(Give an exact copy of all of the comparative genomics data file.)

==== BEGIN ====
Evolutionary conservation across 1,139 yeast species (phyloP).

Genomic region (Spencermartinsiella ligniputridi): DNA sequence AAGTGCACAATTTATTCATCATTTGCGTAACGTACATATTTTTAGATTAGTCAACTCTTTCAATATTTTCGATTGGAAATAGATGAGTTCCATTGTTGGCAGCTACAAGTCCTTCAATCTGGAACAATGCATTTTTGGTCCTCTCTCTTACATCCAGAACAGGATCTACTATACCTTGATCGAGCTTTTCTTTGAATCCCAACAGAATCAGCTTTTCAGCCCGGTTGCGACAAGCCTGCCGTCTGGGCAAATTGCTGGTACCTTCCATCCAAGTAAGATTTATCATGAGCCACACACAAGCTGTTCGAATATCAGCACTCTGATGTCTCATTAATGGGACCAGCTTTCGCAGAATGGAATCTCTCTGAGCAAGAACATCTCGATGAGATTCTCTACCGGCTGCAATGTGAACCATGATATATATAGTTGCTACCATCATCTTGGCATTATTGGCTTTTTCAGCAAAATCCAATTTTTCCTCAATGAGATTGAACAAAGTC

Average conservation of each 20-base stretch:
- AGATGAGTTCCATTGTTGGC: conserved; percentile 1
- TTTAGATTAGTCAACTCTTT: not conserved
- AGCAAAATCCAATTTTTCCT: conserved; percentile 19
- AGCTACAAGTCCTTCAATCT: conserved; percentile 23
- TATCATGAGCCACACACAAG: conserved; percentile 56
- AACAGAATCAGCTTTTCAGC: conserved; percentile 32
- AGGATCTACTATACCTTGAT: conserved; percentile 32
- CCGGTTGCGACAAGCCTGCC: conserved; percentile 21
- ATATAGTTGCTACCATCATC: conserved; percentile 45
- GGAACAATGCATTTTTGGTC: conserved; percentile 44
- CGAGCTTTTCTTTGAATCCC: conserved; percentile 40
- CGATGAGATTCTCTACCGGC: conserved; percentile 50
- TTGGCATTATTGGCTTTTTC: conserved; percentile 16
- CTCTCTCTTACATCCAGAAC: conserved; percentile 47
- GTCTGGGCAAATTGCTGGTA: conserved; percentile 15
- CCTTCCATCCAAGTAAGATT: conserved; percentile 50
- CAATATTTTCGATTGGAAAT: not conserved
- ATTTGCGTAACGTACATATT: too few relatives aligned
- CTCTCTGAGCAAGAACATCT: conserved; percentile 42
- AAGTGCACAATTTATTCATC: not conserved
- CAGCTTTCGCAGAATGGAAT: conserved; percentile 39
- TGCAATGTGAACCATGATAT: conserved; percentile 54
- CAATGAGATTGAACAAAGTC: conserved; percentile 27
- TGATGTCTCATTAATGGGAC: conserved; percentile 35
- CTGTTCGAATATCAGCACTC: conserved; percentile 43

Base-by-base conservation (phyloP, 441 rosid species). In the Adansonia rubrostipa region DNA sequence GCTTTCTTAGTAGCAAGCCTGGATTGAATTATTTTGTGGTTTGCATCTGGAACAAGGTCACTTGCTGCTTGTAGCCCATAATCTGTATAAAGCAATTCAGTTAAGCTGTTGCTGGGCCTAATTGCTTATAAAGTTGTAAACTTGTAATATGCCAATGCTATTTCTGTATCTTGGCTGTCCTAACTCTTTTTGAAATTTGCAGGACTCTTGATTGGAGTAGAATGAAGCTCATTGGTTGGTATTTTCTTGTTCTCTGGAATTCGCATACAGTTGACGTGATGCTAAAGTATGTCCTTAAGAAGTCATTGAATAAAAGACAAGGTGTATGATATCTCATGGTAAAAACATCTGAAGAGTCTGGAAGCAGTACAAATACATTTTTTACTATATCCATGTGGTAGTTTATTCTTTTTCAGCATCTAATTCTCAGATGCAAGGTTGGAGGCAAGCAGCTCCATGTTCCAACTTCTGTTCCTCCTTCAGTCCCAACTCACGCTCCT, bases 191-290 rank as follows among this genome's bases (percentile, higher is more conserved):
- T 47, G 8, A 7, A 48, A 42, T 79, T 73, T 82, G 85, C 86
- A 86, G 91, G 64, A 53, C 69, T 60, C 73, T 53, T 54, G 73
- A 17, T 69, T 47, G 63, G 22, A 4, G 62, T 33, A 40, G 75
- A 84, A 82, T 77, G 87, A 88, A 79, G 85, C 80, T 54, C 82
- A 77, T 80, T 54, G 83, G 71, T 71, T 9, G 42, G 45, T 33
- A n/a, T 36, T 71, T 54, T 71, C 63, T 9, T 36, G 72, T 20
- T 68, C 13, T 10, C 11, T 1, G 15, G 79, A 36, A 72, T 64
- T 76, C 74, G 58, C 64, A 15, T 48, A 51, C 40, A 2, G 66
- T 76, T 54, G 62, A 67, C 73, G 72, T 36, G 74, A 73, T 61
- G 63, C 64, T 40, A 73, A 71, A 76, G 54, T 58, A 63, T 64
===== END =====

Evolutionary conservation across 1,139 yeast species (phyloP).

Genomic region (Spencermartinsiella ligniputridi): DNA sequence AAGTGCACAATTTATTCATCATTTGCGTAACGTACATATTTTTAGATTAGTCAACTCTTTCAATATTTTCGATTGGAAATAGATGAGTTCCATTGTTGGCAGCTACAAGTCCTTCAATCTGGAACAATGCATTTTTGGTCCTCTCTCTTACATCCAGAACAGGATCTACTATACCTTGATCGAGCTTTTCTTTGAATCCCAACAGAATCAGCTTTTCAGCCCGGTTGCGACAAGCCTGCCGTCTGGGCAAATTGCTGGTACCTTCCATCCAAGTAAGATTTATCATGAGCCACACACAAGCTGTTCGAATATCAGCACTCTGATGTCTCATTAATGGGACCAGCTTTCGCAGAATGGAATCTCTCTGAGCAAGAACATCTCGATGAGATTCTCTACCGGCTGCAATGTGAACCATGATATATATAGTTGCTACCATCATCTTGGCATTATTGGCTTTTTCAGCAAAATCCAATTTTTCCTCAATGAGATTGAACAAAGTC

Average conservation of each 20-base stretch:
- AGATGAGTTCCATTGTTGGC: conserved; percentile 1
- TTTAGATTAGTCAACTCTTT: not conserved
- AGCAAAATCCAATTTTTCCT: conserved; percentile 19
- AGCTACAAGTCCTTCAATCT: conserved; percentile 23
- TATCATGAGCCACACACAAG: conserved; percentile 56
- AACAGAATCAGCTTTTCAGC: conserved; percentile 32
- AGGATCTACTATACCTTGAT: conserved; percentile 32
- CCGGTTGCGACAAGCCTGCC: conserved; percentile 21
- ATATAGTTGCTACCATCATC: conserved; percentile 45
- GGAACAATGCATTTTTGGTC: conserved; percentile 44
- CGAGCTTTTCTTTGAATCCC: conserved; percentile 40
- CGATGAGATTCTCTACCGGC: conserved; percentile 50
- TTGGCATTATTGGCTTTTTC: conserved; percentile 16
- CTCTCTCTTACATCCAGAAC: conserved; percentile 47
- GTCTGGGCAAATTGCTGGTA: conserved; percentile 15
- CCTTCCATCCAAGTAAGATT: conserved; percentile 50
- CAATATTTTCGATTGGAAAT: not conserved
- ATTTGCGTAACGTACATATT: too few relatives aligned
- CTCTCTGAGCAAGAACATCT: conserved; percentile 42
- AAGTGCACAATTTATTCATC: not conserved
- CAGCTTTCGCAGAATGGAAT: conserved; percentile 39
- TGCAATGTGAACCATGATAT: conserved; percentile 54
- CAATGAGATTGAACAAAGTC: conserved; percentile 27
- TGATGTCTCATTAATGGGAC: conserved; percentile 35
- CTGTTCGAATATCAGCACTC: conserved; percentile 43

Base-by-base conservation (phyloP, 441 rosid species). In the Adansonia rubrostipa region DNA sequence GCTTTCTTAGTAGCAAGCCTGGATTGAATTATTTTGTGGTTTGCATCTGGAACAAGGTCACTTGCTGCTTGTAGCCCATAATCTGTATAAAGCAATTCAGTTAAGCTGTTGCTGGGCCTAATTGCTTATAAAGTTGTAAACTTGTAATATGCCAATGCTATTTCTGTATCTTGGCTGTCCTAACTCTTTTTGAAATTTGCAGGACTCTTGATTGGAGTAGAATGAAGCTCATTGGTTGGTATTTTCTTGTTCTCTGGAATTCGCATACAGTTGACGTGATGCTAAAGTATGTCCTTAAGAAGTCATTGAATAAAAGACAAGGTGTATGATATCTCATGGTAAAAACATCTGAAGAGTCTGGAAGCAGTACAAATACATTTTTTACTATATCCATGTGGTAGTTTATTCTTTTTCAGCATCTAATTCTCAGATGCAAGGTTGGAGGCAAGCAGCTCCATGTTCCAACTTCTGTTCCTCCTTCAGTCCCAACTCACGCTCCT, bases 191-290 rank as follows among this genome's bases (percentile, higher is more conserved):
- T 47, G 8, A 7, A 48, A 42, T 79, T 73, T 82, G 85, C 86
- A 86, G 91, G 64, A 53, C 69, T 60, C 73, T 53, T 54, G 73
- A 17, T 69, T 47, G 63, G 22, A 4, G 62, T 33, A 40, G 75
- A 84, A 82, T 77, G 87, A 88, A 79, G 85, C 80, T 54, C 82
- A 77, T 80, T 54, G 83, G 71, T 71, T 9, G 42, G 45, T 33
- A n/a, T 36, T 71, T 54, T 71, C 63, T 9, T 36, G 72, T 20
- T 68, C 13, T 10, C 11, T 1, G 15, G 79, A 36, A 72, T 64
- T 76, C 74, G 58, C 64, A 15, T 48, A 51, C 40, A 2, G 66
- T 76, T 54, G 62, A 67, C 73, G 72, T 36, G 74, A 73, T 61
- G 63, C 64, T 40, A 73, A 71, A 76, G 54, T 58, A 63, T 64